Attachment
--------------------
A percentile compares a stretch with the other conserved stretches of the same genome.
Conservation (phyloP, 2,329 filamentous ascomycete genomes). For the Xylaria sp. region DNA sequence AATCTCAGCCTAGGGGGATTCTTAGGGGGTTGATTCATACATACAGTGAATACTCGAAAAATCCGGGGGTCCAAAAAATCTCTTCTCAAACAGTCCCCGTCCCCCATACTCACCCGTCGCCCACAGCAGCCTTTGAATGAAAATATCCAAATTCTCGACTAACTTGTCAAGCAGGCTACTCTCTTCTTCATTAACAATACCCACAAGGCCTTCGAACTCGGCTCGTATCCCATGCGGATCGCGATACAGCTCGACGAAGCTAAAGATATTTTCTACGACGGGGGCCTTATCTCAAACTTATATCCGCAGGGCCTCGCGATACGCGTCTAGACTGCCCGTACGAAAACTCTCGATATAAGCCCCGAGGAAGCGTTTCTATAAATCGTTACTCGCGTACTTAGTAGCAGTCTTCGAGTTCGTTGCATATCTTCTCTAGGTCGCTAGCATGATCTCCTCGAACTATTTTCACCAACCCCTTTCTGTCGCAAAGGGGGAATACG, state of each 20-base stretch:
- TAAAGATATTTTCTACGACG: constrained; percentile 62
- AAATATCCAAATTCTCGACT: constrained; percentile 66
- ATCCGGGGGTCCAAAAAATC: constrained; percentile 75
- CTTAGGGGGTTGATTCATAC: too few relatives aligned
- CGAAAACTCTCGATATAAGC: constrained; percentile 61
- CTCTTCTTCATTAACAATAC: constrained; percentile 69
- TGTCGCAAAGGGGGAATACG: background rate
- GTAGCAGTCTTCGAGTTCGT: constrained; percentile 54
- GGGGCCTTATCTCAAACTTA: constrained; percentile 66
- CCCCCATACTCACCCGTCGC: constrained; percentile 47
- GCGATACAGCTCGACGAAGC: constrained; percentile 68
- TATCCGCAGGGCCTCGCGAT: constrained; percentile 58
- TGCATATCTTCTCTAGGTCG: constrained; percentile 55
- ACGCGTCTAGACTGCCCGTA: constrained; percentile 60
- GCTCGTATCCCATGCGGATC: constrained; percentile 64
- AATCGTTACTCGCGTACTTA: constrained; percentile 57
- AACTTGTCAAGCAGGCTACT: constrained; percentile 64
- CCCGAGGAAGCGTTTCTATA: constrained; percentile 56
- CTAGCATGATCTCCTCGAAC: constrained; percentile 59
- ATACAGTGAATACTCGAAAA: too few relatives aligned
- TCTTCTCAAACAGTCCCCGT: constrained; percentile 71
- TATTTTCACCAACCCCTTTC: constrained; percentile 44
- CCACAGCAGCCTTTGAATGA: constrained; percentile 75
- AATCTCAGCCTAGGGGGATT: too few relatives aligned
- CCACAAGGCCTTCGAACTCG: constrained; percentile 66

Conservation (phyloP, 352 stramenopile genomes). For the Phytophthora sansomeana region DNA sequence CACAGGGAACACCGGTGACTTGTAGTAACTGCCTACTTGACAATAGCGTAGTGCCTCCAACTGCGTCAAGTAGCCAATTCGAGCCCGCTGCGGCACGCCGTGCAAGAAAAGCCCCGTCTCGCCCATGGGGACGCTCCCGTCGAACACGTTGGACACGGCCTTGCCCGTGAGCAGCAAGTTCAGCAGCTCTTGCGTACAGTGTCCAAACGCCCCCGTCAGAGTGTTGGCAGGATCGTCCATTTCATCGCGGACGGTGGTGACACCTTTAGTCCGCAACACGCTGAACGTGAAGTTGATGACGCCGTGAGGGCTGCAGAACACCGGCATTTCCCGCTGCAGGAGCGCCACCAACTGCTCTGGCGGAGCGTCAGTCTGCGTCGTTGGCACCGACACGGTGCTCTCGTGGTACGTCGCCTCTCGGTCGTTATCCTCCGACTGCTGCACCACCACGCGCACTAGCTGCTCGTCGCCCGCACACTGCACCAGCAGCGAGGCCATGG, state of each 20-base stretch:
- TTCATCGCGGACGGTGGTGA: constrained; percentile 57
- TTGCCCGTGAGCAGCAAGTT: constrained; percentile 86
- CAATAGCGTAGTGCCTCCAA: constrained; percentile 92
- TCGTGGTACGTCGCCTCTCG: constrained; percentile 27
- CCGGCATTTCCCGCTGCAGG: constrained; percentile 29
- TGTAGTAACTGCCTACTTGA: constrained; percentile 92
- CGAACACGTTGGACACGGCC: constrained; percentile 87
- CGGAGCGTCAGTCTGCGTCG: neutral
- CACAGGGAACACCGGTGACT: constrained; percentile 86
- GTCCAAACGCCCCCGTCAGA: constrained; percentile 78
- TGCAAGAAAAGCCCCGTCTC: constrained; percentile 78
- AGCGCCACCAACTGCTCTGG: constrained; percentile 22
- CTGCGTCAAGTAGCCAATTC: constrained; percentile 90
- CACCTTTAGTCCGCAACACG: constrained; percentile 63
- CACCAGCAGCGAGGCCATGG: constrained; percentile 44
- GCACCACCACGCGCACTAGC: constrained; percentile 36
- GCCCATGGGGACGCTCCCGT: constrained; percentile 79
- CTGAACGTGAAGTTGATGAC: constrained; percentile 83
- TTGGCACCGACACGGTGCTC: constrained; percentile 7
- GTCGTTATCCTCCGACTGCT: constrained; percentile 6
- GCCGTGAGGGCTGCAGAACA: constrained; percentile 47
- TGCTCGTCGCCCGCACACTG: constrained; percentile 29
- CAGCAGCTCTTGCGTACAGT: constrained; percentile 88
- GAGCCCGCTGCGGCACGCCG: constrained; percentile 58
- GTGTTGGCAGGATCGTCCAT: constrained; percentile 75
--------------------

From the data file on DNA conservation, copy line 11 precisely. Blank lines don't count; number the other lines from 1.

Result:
- GGGGCCTTATCTCAAACTTA: constrained; percentile 66